Bounds on the Cover Time of Parallel Rotor Walks

Authors Dariusz Dereniowski, Adrian Kosowski, Dominik Pajak, Przemyslaw Uznanski

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Dariusz Dereniowski
Adrian Kosowski
Dominik Pajak
Przemyslaw Uznanski

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Dariusz Dereniowski, Adrian Kosowski, Dominik Pajak, and Przemyslaw Uznanski. Bounds on the Cover Time of Parallel Rotor Walks. In 31st International Symposium on Theoretical Aspects of Computer Science (STACS 2014). Leibniz International Proceedings in Informatics (LIPIcs), Volume 25, pp. 263-275, Schloss Dagstuhl – Leibniz-Zentrum für Informatik (2014)


The rotor-router mechanism was introduced as a deterministic alternative to the random walk in undirected graphs. In this model, a set of k identical walkers is deployed in parallel, starting from a chosen subset of nodes, and moving around the graph in synchronous steps. During the process, each node maintains a cyclic ordering of its outgoing arcs, and successively propagates walkers which visit it along its outgoing arcs in round-robin fashion, according to the fixed ordering. We consider the cover time of such a system, i.e., the number of steps after which each node has been visited by at least one walk, regardless of the starting locations of the walks. In the case of k=1, [Yanovski et al., 2003] and [Bampas et al., 2009] showed that a single walk achieves a cover time of exactly Theta(mD) for any n-node graph with m edges and diameter D, and that the walker eventually stabilizes to a traversal of an Eulerian circuit on the set of all directed edges of the graph. For k>1 parallel walks, no similar structural behaviour can be observed. In this work we provide tight bounds on the cover time of k parallel rotor walks in a graph. We show that this cover time is at most (mD/log(k)) and at least Theta(mD/k) for any graph, which corresponds to a speedup of between Theta(log(k)) and Theta(k) with respect to the cover time of a single walk. Both of these extremal values of speedup are achieved for some graph classes. Our results hold for up to a polynomially large number of walks, k=O(poly(n)).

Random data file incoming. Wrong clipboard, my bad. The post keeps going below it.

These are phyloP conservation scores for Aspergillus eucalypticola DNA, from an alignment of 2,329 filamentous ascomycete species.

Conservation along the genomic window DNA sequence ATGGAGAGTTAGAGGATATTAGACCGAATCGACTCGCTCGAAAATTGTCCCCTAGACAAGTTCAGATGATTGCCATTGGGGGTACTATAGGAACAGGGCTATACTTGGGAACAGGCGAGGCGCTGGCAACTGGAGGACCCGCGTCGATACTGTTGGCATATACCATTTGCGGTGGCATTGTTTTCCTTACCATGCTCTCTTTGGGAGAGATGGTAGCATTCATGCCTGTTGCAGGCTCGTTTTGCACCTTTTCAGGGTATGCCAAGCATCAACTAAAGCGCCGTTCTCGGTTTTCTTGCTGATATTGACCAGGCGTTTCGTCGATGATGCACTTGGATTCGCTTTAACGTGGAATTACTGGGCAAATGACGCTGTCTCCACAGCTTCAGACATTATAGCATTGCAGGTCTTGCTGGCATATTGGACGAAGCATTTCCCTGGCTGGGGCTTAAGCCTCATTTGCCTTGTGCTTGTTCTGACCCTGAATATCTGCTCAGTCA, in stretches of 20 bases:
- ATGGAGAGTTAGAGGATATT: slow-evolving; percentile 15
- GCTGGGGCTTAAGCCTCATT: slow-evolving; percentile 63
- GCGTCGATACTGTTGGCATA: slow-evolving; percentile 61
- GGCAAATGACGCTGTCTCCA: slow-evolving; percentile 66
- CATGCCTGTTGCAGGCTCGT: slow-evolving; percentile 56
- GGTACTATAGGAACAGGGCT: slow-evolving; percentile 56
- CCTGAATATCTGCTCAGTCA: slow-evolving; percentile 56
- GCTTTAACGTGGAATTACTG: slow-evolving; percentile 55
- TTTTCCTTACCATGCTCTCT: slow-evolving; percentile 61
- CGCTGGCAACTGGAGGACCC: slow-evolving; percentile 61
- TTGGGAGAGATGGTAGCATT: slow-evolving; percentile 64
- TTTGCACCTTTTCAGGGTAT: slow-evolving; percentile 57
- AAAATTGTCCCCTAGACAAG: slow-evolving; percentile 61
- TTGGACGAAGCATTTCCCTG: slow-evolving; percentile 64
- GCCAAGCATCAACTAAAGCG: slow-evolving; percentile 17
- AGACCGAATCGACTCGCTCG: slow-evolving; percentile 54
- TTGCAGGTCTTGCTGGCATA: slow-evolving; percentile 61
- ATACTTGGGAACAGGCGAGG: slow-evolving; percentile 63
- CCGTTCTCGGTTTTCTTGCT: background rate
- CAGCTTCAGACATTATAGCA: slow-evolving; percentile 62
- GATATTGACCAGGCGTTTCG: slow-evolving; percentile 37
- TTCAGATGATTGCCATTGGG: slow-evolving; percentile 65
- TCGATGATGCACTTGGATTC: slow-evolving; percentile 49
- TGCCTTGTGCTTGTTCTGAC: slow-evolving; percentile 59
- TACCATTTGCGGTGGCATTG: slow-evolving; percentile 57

• Distributed graph exploration
  • Rotor-Router
  • Collaborative robots
  • Parallel random walks
  • Derandomization


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